Record-breaking turnout for girls state chess championship
A record-breaking 53 participants descended on First United Methodist Church April 13 for the N.C. Chess Association all-girls championship.
Kydriana Carter, Jiyoung Parker and Joyce Wei tied for first place in the championship section. Monroe’s Carter, a ninth-grader, took the title via tiebreaker, thereby earning a $500 scholarship.
Henderson’s Rudy Abate, president of the state chess association, said the event took months of planning and praised the community’s support.
“We had a lot of support from local businesses,” said Abate. “They were very supportive with the scholarship fund.”
Four Vance Charter School fifth-graders participated in the K-12 tourney that is split into three different sections according to rating.
Lindsey Kimbrell tallied 5.5 points out of a total of eight to finish first in her class. Nadia Simmons, Carleigh Roberson and Haven Osborn each had four points.
“I was very happy with how all four of them played,” said Abate.
A win is worth one point and a draw equals half a point. Each girl has 45 minutes to complete their game. Play started at 9:30 a.m. and the event concluded close to 7 p.m., according to Abate.
Abate said competitors came from as far away as Asheville and there were eight from the Charlotte area.
Last year’s state tourney in Charlotte had a field of 24 players. The Henderson tourney broke the participant number of 46, set in the 2010 Durham event.
Abate attributed this year’s spike in a high volume of players entered from Wake County, about 50 percent of the field, he estimated.
Abate added that the popularity of chess seems to be growing in Vance County.
“I think chess with the young kids is just starting to get popular in our area where before it was always popular in the Charlotte, Asheville areas,” Abate said.
Abate hopes the event will return to Henderson next year. He’s also trying to bring the state closed championship to Vance County.
The next major state event organized by the U.S. Chess Association is the N.C. Open on Labor Day weekend, held in conjunction with the U.S. Masters tourney.
Abate takes in Nashville, Tenn. Supernational tourney
Rudy Abate has been playing chess for most of his life, but he was blown away by the level of play at the U.S. Chess Federation Supernationals V.Abate takes in Nashville Supernational tourney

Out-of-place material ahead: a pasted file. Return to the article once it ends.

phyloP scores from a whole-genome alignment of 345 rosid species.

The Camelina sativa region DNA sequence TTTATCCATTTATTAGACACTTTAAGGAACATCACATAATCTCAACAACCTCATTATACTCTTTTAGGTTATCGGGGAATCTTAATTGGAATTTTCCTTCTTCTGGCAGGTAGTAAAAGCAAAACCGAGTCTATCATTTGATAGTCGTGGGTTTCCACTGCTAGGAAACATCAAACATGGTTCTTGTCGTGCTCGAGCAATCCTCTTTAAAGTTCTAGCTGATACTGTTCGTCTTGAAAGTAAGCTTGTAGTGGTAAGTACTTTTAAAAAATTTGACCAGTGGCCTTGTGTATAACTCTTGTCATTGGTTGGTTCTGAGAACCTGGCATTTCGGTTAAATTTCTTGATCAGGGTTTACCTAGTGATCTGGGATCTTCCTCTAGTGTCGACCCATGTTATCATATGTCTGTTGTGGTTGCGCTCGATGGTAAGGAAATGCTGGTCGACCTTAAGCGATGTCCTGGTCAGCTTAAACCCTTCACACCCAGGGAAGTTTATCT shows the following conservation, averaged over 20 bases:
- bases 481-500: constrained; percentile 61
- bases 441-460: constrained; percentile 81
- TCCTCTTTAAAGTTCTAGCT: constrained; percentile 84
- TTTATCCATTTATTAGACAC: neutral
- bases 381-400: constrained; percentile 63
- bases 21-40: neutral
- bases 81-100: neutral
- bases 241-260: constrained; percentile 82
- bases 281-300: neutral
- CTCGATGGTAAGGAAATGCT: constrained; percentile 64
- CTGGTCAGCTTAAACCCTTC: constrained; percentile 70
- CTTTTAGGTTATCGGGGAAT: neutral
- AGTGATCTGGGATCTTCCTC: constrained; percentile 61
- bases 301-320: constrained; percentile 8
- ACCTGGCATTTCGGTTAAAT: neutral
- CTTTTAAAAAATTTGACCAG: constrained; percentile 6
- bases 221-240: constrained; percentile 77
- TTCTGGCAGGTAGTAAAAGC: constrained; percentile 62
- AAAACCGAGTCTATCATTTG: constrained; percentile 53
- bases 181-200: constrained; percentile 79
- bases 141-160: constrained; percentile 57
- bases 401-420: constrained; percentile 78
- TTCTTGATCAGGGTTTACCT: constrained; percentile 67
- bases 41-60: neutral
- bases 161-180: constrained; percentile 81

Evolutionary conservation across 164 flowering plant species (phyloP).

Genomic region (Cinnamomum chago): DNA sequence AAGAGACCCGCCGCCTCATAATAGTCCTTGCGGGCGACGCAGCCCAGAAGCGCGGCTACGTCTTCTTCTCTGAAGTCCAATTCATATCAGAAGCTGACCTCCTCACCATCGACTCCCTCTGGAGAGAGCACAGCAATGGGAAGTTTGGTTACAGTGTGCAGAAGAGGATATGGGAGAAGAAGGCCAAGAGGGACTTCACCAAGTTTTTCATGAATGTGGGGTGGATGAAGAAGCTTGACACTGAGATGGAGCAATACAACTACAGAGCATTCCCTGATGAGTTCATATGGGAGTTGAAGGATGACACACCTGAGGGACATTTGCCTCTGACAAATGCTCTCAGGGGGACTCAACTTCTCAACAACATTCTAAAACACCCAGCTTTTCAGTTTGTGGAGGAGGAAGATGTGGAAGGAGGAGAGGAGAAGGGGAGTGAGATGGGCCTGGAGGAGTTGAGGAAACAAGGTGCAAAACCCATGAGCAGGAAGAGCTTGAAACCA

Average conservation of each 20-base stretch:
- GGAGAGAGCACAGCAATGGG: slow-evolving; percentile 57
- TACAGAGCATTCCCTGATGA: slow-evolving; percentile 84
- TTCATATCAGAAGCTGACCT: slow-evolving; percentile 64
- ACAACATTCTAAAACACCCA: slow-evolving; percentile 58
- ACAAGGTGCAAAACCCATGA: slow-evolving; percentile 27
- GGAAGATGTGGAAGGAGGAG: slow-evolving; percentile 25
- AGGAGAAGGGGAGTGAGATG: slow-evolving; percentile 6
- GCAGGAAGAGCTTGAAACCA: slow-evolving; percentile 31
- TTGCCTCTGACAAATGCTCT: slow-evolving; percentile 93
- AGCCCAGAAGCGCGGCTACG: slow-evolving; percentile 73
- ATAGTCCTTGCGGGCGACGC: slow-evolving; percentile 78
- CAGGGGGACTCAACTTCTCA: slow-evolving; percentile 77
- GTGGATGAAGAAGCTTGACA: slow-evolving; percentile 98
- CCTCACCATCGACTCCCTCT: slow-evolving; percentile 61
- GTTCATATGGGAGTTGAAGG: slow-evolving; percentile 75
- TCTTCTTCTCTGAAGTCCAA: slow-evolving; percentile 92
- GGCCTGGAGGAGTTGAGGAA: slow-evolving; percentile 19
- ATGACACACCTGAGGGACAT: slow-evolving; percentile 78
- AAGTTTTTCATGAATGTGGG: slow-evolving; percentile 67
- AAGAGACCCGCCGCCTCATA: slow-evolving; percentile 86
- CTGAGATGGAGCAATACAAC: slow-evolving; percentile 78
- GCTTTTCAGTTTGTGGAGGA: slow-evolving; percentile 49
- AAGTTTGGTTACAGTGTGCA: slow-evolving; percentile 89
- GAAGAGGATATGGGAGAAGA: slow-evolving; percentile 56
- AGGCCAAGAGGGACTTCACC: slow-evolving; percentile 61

Known as the Olympics of scholastic chess, the Supernationals are held once every four years. This year’s tournament was held April 5-7 at the Gaylord Opryland Resort Hotel and Convention Center in Nashville, Tenn.
Abate, president of the N.C. Chess Association, was selected as the assistant K3 section chief.
“Naturally they’re going to have arguments or disagreements over the rules,” said Abate, a Henderson resident. “We’re there to arbitrate that.”
The tournament directors assess penalties and enforce forfeits, not always the easiest job with children.
“You feel like you have to walk around with a box of tissues sometimes,” said Abate. “There was a lot of crying with the little kids. It’s very hard as a judge to go to a table with a little second-grader looking up at you because his opponent called you over because of a rule infraction.”
The player’s face reads, “Please don’t tell me I’m wrong.”
“And then as soon as you tell them he did something wrong, the tears just come out,” said Abate.
A record of about 5,300 players participated in the competition that showcases scholastic challengers from each grade level.
Abate said one of the K3 champs went unbeaten and boasts an 1850 rating. In perspective, the legendary Bobby Fischer had a rating of 2800 and Abate is a 1500.
“I watched his game and it was unbelievable, his concentration,” said Abate. “Even being involved with chess as long as I have, how well they can play at that age is unbelievable.”
Abate said there were about 170 participants from North Carolina, which was one of the better-represented states. New York brought more than 900.
The tournament is open-style. The only requirement is that the participant be a member of the U.S. Chess Federation. The competition is organized by grade level rather than rating.
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